Originally constructed in 1696 as a hunting lodge, Schonbrunn Palace later became the official Hapsburg summer residence. Under the supervision of Maria Theresa (the only female Hapsburg ruler), Schonbrunn evolved into an expansive paradise with ornate rooms and vast elaborate gardens comparable to King Louis XIV of France’s palace at Versailles.

Schonbrunn Palace is open daily at 8:30 a.m. (closing times vary depending on the season). Admission ranges from around 14 to 20 euros (about $16 to $23) for adults and about 10 to 12 euros ($11 to $14) for children, depending on what type of tour you select and whether you’ll be using a guide. You’ll have to pay a few euros extra to explore certain areas of the gardens.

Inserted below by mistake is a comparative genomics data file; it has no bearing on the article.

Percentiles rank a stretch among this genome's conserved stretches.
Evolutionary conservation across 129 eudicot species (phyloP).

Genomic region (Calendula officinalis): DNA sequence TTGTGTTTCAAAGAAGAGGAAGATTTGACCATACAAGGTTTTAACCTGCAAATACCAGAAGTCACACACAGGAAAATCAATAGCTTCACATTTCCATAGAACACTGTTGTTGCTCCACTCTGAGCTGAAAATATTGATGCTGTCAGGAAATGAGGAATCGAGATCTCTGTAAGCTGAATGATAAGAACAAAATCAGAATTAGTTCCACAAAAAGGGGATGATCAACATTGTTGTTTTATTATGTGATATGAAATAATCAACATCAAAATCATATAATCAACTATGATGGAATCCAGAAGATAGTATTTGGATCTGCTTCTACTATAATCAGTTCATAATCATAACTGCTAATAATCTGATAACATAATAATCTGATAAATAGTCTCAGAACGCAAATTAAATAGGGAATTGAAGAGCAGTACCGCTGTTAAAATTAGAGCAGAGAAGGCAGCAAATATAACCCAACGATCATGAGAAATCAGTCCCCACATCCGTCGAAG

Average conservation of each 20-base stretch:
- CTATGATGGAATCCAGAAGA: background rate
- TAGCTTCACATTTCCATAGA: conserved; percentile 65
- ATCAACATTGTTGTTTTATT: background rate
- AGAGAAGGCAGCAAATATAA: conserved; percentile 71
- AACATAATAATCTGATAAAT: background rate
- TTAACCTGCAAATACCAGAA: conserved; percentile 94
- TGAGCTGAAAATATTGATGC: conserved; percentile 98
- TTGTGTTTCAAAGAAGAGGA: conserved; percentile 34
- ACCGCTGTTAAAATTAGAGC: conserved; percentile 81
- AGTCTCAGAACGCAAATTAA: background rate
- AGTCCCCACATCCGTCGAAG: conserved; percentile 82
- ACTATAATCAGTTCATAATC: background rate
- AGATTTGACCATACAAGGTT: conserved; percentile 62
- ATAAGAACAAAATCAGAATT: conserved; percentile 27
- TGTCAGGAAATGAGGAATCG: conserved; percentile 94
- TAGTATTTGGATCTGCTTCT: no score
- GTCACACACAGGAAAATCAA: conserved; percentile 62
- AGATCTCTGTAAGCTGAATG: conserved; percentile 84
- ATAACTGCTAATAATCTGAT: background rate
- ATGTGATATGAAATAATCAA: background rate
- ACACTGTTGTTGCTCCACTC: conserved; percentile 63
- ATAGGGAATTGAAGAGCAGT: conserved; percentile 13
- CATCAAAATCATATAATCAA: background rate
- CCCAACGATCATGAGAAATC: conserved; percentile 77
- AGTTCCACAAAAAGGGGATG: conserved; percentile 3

4. Tiergarten

Today, Tiergarten is the oldest zoo in the world, home to about 750 animal species (around 8,500 animals total) ranging from tigers to lemurs. The zoo hosts daily animal talks and feedings that visitors can watch, with animals like orangutans, elephants, penguins and otters.

Since its founding, Tiergarten has undergone many a renovation to bring it up to par with modern facilities. Travelers say that while the cost of admission is on the pricey side, it’s worth it to see the variety of animals and impressive facilities at this zoo. Tiergarten – located on the Schonbrunn Palace grounds – is open every day at 9 a.m.; closing times (usually sometime from 4:30 to 6:30 p.m.) vary by season. Admission is 18.50 euros (or around $20)

5. Hofburg Palace